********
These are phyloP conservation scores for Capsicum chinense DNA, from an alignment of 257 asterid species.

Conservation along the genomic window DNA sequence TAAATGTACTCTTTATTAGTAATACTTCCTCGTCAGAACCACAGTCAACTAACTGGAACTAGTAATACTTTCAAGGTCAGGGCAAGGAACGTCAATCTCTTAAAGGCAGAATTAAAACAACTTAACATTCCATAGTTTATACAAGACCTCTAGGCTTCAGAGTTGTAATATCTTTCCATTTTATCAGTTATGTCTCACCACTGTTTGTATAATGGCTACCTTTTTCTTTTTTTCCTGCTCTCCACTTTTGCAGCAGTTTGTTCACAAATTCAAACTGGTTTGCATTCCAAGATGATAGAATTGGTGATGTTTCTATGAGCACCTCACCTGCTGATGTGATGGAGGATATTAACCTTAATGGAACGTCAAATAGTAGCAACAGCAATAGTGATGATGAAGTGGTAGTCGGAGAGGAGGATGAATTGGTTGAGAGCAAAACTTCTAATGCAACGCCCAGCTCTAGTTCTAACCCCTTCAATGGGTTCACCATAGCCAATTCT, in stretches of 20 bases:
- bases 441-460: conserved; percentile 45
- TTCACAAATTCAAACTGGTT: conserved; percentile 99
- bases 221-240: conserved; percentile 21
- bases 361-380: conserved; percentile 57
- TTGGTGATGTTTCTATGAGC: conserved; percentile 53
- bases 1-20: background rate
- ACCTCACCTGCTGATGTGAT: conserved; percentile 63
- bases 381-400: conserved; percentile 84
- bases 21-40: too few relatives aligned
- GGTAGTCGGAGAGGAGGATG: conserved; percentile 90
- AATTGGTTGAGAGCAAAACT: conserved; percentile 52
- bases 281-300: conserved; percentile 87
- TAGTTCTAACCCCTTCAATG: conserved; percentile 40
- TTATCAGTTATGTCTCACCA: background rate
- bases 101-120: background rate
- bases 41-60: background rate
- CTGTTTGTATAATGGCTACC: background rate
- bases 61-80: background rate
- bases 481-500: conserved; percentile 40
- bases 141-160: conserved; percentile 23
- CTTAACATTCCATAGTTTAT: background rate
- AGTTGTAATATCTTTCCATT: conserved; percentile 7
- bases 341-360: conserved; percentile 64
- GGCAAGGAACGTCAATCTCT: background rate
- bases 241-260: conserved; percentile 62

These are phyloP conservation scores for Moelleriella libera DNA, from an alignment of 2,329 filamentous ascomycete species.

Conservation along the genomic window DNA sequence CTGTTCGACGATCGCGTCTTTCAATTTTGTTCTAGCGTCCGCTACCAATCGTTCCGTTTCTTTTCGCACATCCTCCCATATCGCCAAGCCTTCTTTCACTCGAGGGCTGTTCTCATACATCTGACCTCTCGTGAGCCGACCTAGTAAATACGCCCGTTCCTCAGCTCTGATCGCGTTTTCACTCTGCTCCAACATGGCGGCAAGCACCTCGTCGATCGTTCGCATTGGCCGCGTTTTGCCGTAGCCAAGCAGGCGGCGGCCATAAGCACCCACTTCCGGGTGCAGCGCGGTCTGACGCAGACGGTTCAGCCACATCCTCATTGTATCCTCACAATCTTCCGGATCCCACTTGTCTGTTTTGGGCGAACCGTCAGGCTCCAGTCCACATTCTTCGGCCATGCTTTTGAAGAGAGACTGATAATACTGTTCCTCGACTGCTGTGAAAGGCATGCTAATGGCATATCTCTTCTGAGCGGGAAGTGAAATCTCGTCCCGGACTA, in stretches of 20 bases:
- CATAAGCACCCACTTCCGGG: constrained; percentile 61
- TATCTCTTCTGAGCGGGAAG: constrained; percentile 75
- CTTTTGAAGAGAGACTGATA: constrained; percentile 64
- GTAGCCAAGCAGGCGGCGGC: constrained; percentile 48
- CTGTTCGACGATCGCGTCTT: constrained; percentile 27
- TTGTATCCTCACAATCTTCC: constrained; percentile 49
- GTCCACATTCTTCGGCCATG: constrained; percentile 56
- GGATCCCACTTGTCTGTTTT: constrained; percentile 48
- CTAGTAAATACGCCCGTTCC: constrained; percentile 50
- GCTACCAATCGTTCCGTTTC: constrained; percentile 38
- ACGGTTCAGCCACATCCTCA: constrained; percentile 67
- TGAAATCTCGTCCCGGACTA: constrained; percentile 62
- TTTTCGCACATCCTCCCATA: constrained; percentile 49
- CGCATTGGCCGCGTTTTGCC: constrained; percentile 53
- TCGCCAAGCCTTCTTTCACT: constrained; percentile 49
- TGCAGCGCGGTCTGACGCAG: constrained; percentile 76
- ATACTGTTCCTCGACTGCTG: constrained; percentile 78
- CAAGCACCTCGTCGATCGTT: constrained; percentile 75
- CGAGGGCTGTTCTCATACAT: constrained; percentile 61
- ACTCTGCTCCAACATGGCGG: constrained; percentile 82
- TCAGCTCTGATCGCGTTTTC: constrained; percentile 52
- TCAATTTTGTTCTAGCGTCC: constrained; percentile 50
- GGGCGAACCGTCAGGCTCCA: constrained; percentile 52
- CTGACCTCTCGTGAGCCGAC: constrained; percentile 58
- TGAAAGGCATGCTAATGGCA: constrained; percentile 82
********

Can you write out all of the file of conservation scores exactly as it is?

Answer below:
These are phyloP conservation scores for Capsicum chinense DNA, from an alignment of 257 asterid species.

Conservation along the genomic window DNA sequence TAAATGTACTCTTTATTAGTAATACTTCCTCGTCAGAACCACAGTCAACTAACTGGAACTAGTAATACTTTCAAGGTCAGGGCAAGGAACGTCAATCTCTTAAAGGCAGAATTAAAACAACTTAACATTCCATAGTTTATACAAGACCTCTAGGCTTCAGAGTTGTAATATCTTTCCATTTTATCAGTTATGTCTCACCACTGTTTGTATAATGGCTACCTTTTTCTTTTTTTCCTGCTCTCCACTTTTGCAGCAGTTTGTTCACAAATTCAAACTGGTTTGCATTCCAAGATGATAGAATTGGTGATGTTTCTATGAGCACCTCACCTGCTGATGTGATGGAGGATATTAACCTTAATGGAACGTCAAATAGTAGCAACAGCAATAGTGATGATGAAGTGGTAGTCGGAGAGGAGGATGAATTGGTTGAGAGCAAAACTTCTAATGCAACGCCCAGCTCTAGTTCTAACCCCTTCAATGGGTTCACCATAGCCAATTCT, in stretches of 20 bases:
- bases 441-460: conserved; percentile 45
- TTCACAAATTCAAACTGGTT: conserved; percentile 99
- bases 221-240: conserved; percentile 21
- bases 361-380: conserved; percentile 57
- TTGGTGATGTTTCTATGAGC: conserved; percentile 53
- bases 1-20: background rate
- ACCTCACCTGCTGATGTGAT: conserved; percentile 63
- bases 381-400: conserved; percentile 84
- bases 21-40: too few relatives aligned
- GGTAGTCGGAGAGGAGGATG: conserved; percentile 90
- AATTGGTTGAGAGCAAAACT: conserved; percentile 52
- bases 281-300: conserved; percentile 87
- TAGTTCTAACCCCTTCAATG: conserved; percentile 40
- TTATCAGTTATGTCTCACCA: background rate
- bases 101-120: background rate
- bases 41-60: background rate
- CTGTTTGTATAATGGCTACC: background rate
- bases 61-80: background rate
- bases 481-500: conserved; percentile 40
- bases 141-160: conserved; percentile 23
- CTTAACATTCCATAGTTTAT: background rate
- AGTTGTAATATCTTTCCATT: conserved; percentile 7
- bases 341-360: conserved; percentile 64
- GGCAAGGAACGTCAATCTCT: background rate
- bases 241-260: conserved; percentile 62

These are phyloP conservation scores for Moelleriella libera DNA, from an alignment of 2,329 filamentous ascomycete species.

Conservation along the genomic window DNA sequence CTGTTCGACGATCGCGTCTTTCAATTTTGTTCTAGCGTCCGCTACCAATCGTTCCGTTTCTTTTCGCACATCCTCCCATATCGCCAAGCCTTCTTTCACTCGAGGGCTGTTCTCATACATCTGACCTCTCGTGAGCCGACCTAGTAAATACGCCCGTTCCTCAGCTCTGATCGCGTTTTCACTCTGCTCCAACATGGCGGCAAGCACCTCGTCGATCGTTCGCATTGGCCGCGTTTTGCCGTAGCCAAGCAGGCGGCGGCCATAAGCACCCACTTCCGGGTGCAGCGCGGTCTGACGCAGACGGTTCAGCCACATCCTCATTGTATCCTCACAATCTTCCGGATCCCACTTGTCTGTTTTGGGCGAACCGTCAGGCTCCAGTCCACATTCTTCGGCCATGCTTTTGAAGAGAGACTGATAATACTGTTCCTCGACTGCTGTGAAAGGCATGCTAATGGCATATCTCTTCTGAGCGGGAAGTGAAATCTCGTCCCGGACTA, in stretches of 20 bases:
- CATAAGCACCCACTTCCGGG: constrained; percentile 61
- TATCTCTTCTGAGCGGGAAG: constrained; percentile 75
- CTTTTGAAGAGAGACTGATA: constrained; percentile 64
- GTAGCCAAGCAGGCGGCGGC: constrained; percentile 48
- CTGTTCGACGATCGCGTCTT: constrained; percentile 27
- TTGTATCCTCACAATCTTCC: constrained; percentile 49
- GTCCACATTCTTCGGCCATG: constrained; percentile 56
- GGATCCCACTTGTCTGTTTT: constrained; percentile 48
- CTAGTAAATACGCCCGTTCC: constrained; percentile 50
- GCTACCAATCGTTCCGTTTC: constrained; percentile 38
- ACGGTTCAGCCACATCCTCA: constrained; percentile 67
- TGAAATCTCGTCCCGGACTA: constrained; percentile 62
- TTTTCGCACATCCTCCCATA: constrained; percentile 49
- CGCATTGGCCGCGTTTTGCC: constrained; percentile 53
- TCGCCAAGCCTTCTTTCACT: constrained; percentile 49
- TGCAGCGCGGTCTGACGCAG: constrained; percentile 76
- ATACTGTTCCTCGACTGCTG: constrained; percentile 78
- CAAGCACCTCGTCGATCGTT: constrained; percentile 75
- CGAGGGCTGTTCTCATACAT: constrained; percentile 61
- ACTCTGCTCCAACATGGCGG: constrained; percentile 82
- TCAGCTCTGATCGCGTTTTC: constrained; percentile 52
- TCAATTTTGTTCTAGCGTCC: constrained; percentile 50
- GGGCGAACCGTCAGGCTCCA: constrained; percentile 52
- CTGACCTCTCGTGAGCCGAC: constrained; percentile 58
- TGAAAGGCATGCTAATGGCA: constrained; percentile 82